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Burundi Defense and Foreign Policy

Foreign policy and defense

Burundi's relations with large parts of the world have deteriorated significantly since 2015, when the country's authoritarian president Pierre Nkurunziza was re-elected under disputed forms. The UN, the EU, regional organizations and international human rights groups were among those who condemned the authorities' violence against oppositionists in connection with Nkurunziza's election victory.

Only ten years after the bloody civil war in 2005, the outside world was concerned by the risk of a new conflict in the country. Already in early 2014, the UN Security Council warned that President Nkurunziza's power ambitions could have serious consequences. UN diplomats reported threats and harassment against oppositionists.

  • Countryaah: Overview of business holidays and various national observances in Burundi for years of 2020, 2021, 2022, 2023, 2024 and 2025.

During the run-up to the 2015 elections, which were carried out despite appeals from the outside world for deferral and regional attempts to mediate between the government and the opposition, at least 150,000 Burundians fled to neighboring countries, most to Tanzania and Rwanda. As a result, this already troubled part of Africa was subjected to further stress. Three years later, the number of Burundian refugees in neighboring countries had increased to nearly 370,000.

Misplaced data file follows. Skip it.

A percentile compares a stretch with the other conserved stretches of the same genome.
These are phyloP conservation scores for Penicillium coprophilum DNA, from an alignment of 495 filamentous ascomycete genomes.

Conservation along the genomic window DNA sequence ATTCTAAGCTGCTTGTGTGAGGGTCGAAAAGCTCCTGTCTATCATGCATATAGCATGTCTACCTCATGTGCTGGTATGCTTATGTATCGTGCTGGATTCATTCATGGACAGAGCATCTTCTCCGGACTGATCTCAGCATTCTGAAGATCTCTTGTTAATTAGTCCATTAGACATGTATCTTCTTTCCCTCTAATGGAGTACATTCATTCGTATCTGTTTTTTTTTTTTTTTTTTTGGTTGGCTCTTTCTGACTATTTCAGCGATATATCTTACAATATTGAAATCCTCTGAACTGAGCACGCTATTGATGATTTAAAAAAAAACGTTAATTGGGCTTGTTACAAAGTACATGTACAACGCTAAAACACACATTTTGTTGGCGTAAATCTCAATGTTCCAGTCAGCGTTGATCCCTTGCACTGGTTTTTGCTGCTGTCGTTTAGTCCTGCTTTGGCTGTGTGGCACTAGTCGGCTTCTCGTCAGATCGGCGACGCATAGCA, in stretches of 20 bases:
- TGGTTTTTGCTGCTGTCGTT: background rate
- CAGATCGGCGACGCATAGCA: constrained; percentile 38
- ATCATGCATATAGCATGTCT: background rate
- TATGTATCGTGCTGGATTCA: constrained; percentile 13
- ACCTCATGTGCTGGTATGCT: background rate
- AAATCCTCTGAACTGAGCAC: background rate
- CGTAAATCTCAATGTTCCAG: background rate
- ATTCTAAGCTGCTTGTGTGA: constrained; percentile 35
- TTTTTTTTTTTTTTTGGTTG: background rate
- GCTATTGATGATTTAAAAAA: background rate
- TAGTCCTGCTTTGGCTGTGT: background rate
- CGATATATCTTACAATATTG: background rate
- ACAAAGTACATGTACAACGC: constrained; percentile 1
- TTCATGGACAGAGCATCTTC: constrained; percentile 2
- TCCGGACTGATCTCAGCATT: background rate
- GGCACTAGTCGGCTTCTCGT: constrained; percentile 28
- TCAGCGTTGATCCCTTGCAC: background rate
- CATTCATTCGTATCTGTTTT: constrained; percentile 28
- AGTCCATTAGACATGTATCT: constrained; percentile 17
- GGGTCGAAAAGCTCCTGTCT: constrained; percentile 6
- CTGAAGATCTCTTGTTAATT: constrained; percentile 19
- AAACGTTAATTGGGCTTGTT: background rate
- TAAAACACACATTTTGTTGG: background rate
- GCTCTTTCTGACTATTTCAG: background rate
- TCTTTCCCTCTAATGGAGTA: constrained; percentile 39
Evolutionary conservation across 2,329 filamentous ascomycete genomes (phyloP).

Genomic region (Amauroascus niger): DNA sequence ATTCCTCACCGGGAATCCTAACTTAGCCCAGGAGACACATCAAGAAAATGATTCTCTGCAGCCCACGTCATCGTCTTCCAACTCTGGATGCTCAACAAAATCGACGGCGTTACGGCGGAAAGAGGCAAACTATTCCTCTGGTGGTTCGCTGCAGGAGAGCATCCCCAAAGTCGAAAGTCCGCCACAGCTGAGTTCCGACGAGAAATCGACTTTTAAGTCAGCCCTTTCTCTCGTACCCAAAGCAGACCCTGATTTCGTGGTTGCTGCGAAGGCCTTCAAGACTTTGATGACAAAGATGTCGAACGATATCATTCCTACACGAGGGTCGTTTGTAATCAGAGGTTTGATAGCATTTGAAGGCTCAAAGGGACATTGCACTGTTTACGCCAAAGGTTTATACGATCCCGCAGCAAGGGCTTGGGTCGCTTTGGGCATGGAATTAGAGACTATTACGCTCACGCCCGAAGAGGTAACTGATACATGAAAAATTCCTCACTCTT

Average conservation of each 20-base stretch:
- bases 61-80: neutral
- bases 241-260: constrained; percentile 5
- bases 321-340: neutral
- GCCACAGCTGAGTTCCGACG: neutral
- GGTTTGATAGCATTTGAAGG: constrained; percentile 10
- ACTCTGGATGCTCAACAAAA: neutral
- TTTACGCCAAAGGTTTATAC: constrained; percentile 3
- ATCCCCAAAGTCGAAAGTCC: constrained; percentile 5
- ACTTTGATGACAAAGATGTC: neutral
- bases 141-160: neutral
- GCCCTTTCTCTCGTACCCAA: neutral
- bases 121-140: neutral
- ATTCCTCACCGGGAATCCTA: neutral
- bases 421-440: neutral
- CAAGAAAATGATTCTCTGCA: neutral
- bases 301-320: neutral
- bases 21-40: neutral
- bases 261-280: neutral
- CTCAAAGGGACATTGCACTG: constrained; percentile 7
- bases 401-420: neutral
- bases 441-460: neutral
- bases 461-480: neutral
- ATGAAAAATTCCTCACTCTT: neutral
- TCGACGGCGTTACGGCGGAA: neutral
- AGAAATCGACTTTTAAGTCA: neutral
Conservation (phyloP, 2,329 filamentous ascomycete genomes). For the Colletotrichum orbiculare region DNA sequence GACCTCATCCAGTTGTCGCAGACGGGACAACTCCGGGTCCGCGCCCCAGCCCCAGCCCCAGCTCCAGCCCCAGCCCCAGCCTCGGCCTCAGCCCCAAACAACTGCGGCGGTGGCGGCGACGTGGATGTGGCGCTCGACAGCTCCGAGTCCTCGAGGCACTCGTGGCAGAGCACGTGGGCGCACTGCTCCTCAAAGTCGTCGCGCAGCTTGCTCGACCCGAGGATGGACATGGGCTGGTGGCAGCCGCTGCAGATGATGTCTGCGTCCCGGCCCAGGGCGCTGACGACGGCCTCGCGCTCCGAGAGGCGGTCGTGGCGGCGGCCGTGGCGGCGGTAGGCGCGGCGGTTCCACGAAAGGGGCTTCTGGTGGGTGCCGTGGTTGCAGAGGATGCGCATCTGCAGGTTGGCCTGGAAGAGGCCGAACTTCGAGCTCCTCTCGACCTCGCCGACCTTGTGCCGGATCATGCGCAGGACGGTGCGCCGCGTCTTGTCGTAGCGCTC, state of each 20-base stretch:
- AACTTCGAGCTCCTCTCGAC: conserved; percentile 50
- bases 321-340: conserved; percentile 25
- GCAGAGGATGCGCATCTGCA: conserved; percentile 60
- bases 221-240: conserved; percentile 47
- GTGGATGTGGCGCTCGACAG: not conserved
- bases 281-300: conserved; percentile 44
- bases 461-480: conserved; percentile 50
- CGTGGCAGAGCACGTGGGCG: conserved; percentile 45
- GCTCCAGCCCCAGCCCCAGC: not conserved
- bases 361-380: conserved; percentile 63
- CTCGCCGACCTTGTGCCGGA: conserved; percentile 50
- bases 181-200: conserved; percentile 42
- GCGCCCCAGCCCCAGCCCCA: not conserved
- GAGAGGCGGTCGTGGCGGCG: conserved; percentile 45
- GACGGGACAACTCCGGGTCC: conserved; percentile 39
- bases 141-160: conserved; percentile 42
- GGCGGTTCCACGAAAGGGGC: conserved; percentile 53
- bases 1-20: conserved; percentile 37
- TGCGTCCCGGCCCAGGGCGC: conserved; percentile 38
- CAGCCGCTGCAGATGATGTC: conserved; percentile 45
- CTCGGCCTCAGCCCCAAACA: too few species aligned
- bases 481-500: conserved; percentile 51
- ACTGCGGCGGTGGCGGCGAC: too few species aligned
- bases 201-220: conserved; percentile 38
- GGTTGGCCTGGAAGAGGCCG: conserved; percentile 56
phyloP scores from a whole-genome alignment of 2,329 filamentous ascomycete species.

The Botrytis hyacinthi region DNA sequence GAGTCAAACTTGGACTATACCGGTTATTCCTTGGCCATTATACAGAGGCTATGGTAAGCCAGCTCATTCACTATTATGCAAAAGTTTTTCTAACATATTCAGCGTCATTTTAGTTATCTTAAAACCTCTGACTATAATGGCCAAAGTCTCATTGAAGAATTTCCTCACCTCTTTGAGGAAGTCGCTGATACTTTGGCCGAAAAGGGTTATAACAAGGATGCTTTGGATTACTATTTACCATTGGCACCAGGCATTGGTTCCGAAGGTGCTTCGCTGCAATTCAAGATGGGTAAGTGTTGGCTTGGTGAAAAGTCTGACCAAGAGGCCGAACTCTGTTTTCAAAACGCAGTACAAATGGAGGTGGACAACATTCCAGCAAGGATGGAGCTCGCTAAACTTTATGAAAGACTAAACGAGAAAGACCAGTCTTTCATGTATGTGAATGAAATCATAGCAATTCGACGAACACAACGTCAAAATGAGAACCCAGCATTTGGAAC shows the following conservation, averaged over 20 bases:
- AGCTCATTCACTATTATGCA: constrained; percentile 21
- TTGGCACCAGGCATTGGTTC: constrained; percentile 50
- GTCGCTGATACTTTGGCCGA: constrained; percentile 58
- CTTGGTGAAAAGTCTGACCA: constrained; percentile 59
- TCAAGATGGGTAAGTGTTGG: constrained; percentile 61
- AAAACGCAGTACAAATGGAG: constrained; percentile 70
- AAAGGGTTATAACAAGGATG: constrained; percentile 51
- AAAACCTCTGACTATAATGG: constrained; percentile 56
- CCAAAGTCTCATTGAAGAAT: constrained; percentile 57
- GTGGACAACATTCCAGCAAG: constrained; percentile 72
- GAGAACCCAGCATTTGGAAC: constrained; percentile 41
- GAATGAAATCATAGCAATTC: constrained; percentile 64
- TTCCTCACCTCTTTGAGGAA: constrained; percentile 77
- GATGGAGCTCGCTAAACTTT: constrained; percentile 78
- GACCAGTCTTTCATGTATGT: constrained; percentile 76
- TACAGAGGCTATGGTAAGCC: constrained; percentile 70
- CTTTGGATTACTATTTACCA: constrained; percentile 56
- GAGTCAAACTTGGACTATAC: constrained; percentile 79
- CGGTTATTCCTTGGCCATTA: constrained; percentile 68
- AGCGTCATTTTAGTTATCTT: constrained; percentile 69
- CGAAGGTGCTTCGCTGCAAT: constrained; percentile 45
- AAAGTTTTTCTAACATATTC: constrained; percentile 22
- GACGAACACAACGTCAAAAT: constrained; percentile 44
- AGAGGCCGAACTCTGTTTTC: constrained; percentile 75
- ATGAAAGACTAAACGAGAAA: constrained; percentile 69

As a result of the events of the election, in December 2015, the United States imposed sanctions on four Burundians (a police chief, a minister, and two coup leaders); their assets in the US were frozen and they were banned from entry into the US. The EU had previously imposed similar sanctions on four other high-ranking Burundians. In March 2016, the EU withdrew assistance to the Bujumbura government. In December of that year, Burundi called home its ambassador from Belgium, who was accused of supporting opposition in exile.

Refugee streams in the region

Defense and Foreign Policy of BurundiBurundi has always been influenced by the large refugee flows in the region and the charged relationship between the people groups around the big lakes. Particularly sensitive has been the relationship with Rwanda, whose hut-dominated governments have been viewed with great suspicion by Burundi's previous Tutsi regime.